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Wednesday, Feb 20, 2002

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PMO okays 26 pc FDI in periodicals -- Dailies spared; 100% in advt proposed

Ambarish Mukherjee
Nithya Subramanian

NEW DELHI, Feb. 19

THE Government is set to seek the Cabinet's approval for a proposal to permit 26 per cent foreign direct investment (FDI) in the print media for periodicals including weeklies, fortnightlies and monthlies. If approved, this would end a moratorium imposed 47 years ago on FDI in print media by a 1955 Cabinet Resolution.

However, the restriction on FDI is likely to remain for dailies in the print media, which will continue to get the protection it has been enjoying so far.

Highly placed political sources told Business Line that early this week, the Prime Minister's Office (PMO) gave an `in principle' clearance for foreign direct investment with minority holding for periodicals.

The Ministry of Information and Broadcasting (I&B) has been asked to prepare a detailed note on the subject which will be placed before the Cabinet Committee on Economic Affairs (CCEA) for a final decision, sources here said. Simultaneously, the Government is also planning to allow 100 per cent FDI in the advertising sector, the sources said. The FDI cap in this sector now is 74 per cent, under the Reserve Bank of India's (RBI) automatic route.

The proposed FDI policy will spell out guidelines for foreign institutional investors, minimum capitalisation norms, editorial control, management control and voting rights of the minority shareholders. Sources also pointed out that there are likely to be two separate set of guidelines for English and vernacular publications.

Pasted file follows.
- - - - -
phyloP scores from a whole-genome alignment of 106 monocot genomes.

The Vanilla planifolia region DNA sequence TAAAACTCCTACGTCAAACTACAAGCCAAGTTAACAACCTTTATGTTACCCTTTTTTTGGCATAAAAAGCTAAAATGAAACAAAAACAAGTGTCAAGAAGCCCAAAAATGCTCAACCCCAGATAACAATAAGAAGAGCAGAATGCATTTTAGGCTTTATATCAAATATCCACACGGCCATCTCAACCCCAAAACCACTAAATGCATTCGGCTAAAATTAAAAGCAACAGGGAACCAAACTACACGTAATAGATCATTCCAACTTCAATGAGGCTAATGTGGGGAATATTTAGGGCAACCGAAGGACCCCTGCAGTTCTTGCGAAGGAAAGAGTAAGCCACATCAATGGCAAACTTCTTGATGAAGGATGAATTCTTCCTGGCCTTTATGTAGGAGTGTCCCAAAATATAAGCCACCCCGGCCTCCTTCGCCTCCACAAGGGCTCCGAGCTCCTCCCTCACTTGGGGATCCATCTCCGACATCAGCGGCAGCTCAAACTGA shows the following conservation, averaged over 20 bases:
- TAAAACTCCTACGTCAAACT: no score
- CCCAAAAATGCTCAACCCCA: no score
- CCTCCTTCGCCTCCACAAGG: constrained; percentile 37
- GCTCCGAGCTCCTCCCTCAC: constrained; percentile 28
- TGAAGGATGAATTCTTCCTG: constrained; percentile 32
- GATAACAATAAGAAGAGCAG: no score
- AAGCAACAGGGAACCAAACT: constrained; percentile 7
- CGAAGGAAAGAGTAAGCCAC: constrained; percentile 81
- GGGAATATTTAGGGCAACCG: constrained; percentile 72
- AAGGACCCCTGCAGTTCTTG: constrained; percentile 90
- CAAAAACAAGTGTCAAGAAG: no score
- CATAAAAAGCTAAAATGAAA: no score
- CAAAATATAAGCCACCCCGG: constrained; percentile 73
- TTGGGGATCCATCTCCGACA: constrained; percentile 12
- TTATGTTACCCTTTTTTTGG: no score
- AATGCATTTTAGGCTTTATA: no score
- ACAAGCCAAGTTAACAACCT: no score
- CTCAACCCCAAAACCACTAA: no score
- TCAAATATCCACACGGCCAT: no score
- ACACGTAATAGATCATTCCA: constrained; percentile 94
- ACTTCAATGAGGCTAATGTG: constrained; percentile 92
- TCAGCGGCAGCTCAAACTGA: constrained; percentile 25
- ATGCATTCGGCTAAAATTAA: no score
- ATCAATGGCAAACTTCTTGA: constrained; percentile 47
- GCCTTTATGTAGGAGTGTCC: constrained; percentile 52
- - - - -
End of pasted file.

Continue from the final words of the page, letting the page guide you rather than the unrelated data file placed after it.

But the major difference between the earlier proposal and the latest one is that this time FDI is being permitted in all journals while earlier it was restricted to scientific and technical journals only.

The Government has been open to the idea of opening up the print media since October last year; the I&B Ministry had put up a Cabinet note seeking approval for allowing certain technical and scientific journals to be published in India.

The I&B Ministry was of the opinion that there had been a major shift in the media since the 1955 Cabinet Resolution, which barred foreign investment in the print media. The Ministry has been of the view that there is no point in preventing FDI in the sector since foreign newspapers and journals are already available through the Internet.

Last year, Mid-Day Multimedia's initial public offer ran into rough weather on the issue of FII investment. Although the RBI had given a clearance for the company to offer shares to FIIs, a controversy was raked up over granting approval for the company, as foreign investment is not permitted in print media under a 1955 Cabinet resolution.

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